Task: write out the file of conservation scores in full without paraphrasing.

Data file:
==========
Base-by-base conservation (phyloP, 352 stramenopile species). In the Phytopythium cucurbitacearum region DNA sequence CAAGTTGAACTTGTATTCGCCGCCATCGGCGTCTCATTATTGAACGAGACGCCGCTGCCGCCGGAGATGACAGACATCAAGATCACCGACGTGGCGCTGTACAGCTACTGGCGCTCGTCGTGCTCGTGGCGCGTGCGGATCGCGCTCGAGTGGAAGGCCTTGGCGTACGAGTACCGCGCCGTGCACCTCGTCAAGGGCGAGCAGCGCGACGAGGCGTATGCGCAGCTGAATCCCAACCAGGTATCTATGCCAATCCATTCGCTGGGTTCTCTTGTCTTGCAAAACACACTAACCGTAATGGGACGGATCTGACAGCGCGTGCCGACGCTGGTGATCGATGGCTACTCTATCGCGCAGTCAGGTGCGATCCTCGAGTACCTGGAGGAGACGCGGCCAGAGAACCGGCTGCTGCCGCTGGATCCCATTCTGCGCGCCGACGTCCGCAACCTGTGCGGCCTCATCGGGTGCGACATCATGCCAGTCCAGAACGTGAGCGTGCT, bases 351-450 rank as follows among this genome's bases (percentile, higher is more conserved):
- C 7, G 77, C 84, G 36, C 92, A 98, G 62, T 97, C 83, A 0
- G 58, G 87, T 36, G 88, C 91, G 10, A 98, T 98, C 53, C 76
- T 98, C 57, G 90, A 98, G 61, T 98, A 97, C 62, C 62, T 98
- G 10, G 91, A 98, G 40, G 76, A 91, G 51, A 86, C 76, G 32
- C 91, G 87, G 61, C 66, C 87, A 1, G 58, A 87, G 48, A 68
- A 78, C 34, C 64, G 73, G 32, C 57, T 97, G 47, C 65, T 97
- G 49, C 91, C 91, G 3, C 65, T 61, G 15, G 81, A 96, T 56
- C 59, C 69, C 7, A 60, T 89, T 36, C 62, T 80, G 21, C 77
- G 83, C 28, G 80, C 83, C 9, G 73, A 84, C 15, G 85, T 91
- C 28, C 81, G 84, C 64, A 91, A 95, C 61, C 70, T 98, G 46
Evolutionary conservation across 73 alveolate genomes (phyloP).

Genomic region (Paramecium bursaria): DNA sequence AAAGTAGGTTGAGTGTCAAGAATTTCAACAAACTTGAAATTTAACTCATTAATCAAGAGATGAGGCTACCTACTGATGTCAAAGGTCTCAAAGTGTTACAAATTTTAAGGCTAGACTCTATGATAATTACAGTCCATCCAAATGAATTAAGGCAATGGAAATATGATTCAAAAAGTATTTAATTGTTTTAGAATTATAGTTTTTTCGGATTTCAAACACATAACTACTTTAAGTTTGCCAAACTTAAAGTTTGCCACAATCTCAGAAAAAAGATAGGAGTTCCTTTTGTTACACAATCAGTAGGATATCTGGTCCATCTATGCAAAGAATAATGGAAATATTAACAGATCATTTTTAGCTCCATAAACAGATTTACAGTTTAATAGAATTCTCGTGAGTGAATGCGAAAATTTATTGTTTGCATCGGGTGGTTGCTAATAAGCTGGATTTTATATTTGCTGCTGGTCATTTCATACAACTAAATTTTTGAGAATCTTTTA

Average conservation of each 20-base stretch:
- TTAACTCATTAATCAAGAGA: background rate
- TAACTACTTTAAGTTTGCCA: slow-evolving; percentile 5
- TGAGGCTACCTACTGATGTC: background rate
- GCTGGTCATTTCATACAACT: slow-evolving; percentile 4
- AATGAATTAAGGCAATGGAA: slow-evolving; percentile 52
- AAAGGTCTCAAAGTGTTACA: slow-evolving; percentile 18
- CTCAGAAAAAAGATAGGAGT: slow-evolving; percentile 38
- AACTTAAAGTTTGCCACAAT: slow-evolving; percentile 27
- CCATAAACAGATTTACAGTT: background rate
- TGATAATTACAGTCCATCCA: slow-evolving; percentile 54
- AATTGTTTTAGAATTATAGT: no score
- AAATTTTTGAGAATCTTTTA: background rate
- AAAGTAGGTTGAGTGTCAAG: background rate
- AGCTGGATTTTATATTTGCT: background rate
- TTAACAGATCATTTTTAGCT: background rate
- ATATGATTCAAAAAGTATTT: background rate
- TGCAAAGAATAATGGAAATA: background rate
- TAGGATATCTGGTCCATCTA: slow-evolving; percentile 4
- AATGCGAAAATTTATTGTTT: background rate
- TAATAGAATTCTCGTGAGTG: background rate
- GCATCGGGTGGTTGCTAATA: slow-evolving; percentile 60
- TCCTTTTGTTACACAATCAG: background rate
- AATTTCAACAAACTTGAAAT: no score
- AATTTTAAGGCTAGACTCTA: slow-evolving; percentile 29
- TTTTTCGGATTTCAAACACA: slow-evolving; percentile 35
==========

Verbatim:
Base-by-base conservation (phyloP, 352 stramenopile species). In the Phytopythium cucurbitacearum region DNA sequence CAAGTTGAACTTGTATTCGCCGCCATCGGCGTCTCATTATTGAACGAGACGCCGCTGCCGCCGGAGATGACAGACATCAAGATCACCGACGTGGCGCTGTACAGCTACTGGCGCTCGTCGTGCTCGTGGCGCGTGCGGATCGCGCTCGAGTGGAAGGCCTTGGCGTACGAGTACCGCGCCGTGCACCTCGTCAAGGGCGAGCAGCGCGACGAGGCGTATGCGCAGCTGAATCCCAACCAGGTATCTATGCCAATCCATTCGCTGGGTTCTCTTGTCTTGCAAAACACACTAACCGTAATGGGACGGATCTGACAGCGCGTGCCGACGCTGGTGATCGATGGCTACTCTATCGCGCAGTCAGGTGCGATCCTCGAGTACCTGGAGGAGACGCGGCCAGAGAACCGGCTGCTGCCGCTGGATCCCATTCTGCGCGCCGACGTCCGCAACCTGTGCGGCCTCATCGGGTGCGACATCATGCCAGTCCAGAACGTGAGCGTGCT, bases 351-450 rank as follows among this genome's bases (percentile, higher is more conserved):
- C 7, G 77, C 84, G 36, C 92, A 98, G 62, T 97, C 83, A 0
- G 58, G 87, T 36, G 88, C 91, G 10, A 98, T 98, C 53, C 76
- T 98, C 57, G 90, A 98, G 61, T 98, A 97, C 62, C 62, T 98
- G 10, G 91, A 98, G 40, G 76, A 91, G 51, A 86, C 76, G 32
- C 91, G 87, G 61, C 66, C 87, A 1, G 58, A 87, G 48, A 68
- A 78, C 34, C 64, G 73, G 32, C 57, T 97, G 47, C 65, T 97
- G 49, C 91, C 91, G 3, C 65, T 61, G 15, G 81, A 96, T 56
- C 59, C 69, C 7, A 60, T 89, T 36, C 62, T 80, G 21, C 77
- G 83, C 28, G 80, C 83, C 9, G 73, A 84, C 15, G 85, T 91
- C 28, C 81, G 84, C 64, A 91, A 95, C 61, C 70, T 98, G 46
Evolutionary conservation across 73 alveolate genomes (phyloP).

Genomic region (Paramecium bursaria): DNA sequence AAAGTAGGTTGAGTGTCAAGAATTTCAACAAACTTGAAATTTAACTCATTAATCAAGAGATGAGGCTACCTACTGATGTCAAAGGTCTCAAAGTGTTACAAATTTTAAGGCTAGACTCTATGATAATTACAGTCCATCCAAATGAATTAAGGCAATGGAAATATGATTCAAAAAGTATTTAATTGTTTTAGAATTATAGTTTTTTCGGATTTCAAACACATAACTACTTTAAGTTTGCCAAACTTAAAGTTTGCCACAATCTCAGAAAAAAGATAGGAGTTCCTTTTGTTACACAATCAGTAGGATATCTGGTCCATCTATGCAAAGAATAATGGAAATATTAACAGATCATTTTTAGCTCCATAAACAGATTTACAGTTTAATAGAATTCTCGTGAGTGAATGCGAAAATTTATTGTTTGCATCGGGTGGTTGCTAATAAGCTGGATTTTATATTTGCTGCTGGTCATTTCATACAACTAAATTTTTGAGAATCTTTTA

Average conservation of each 20-base stretch:
- TTAACTCATTAATCAAGAGA: background rate
- TAACTACTTTAAGTTTGCCA: slow-evolving; percentile 5
- TGAGGCTACCTACTGATGTC: background rate
- GCTGGTCATTTCATACAACT: slow-evolving; percentile 4
- AATGAATTAAGGCAATGGAA: slow-evolving; percentile 52
- AAAGGTCTCAAAGTGTTACA: slow-evolving; percentile 18
- CTCAGAAAAAAGATAGGAGT: slow-evolving; percentile 38
- AACTTAAAGTTTGCCACAAT: slow-evolving; percentile 27
- CCATAAACAGATTTACAGTT: background rate
- TGATAATTACAGTCCATCCA: slow-evolving; percentile 54
- AATTGTTTTAGAATTATAGT: no score
- AAATTTTTGAGAATCTTTTA: background rate
- AAAGTAGGTTGAGTGTCAAG: background rate
- AGCTGGATTTTATATTTGCT: background rate
- TTAACAGATCATTTTTAGCT: background rate
- ATATGATTCAAAAAGTATTT: background rate
- TGCAAAGAATAATGGAAATA: background rate
- TAGGATATCTGGTCCATCTA: slow-evolving; percentile 4
- AATGCGAAAATTTATTGTTT: background rate
- TAATAGAATTCTCGTGAGTG: background rate
- GCATCGGGTGGTTGCTAATA: slow-evolving; percentile 60
- TCCTTTTGTTACACAATCAG: background rate
- AATTTCAACAAACTTGAAAT: no score
- AATTTTAAGGCTAGACTCTA: slow-evolving; percentile 29
- TTTTTCGGATTTCAAACACA: slow-evolving; percentile 35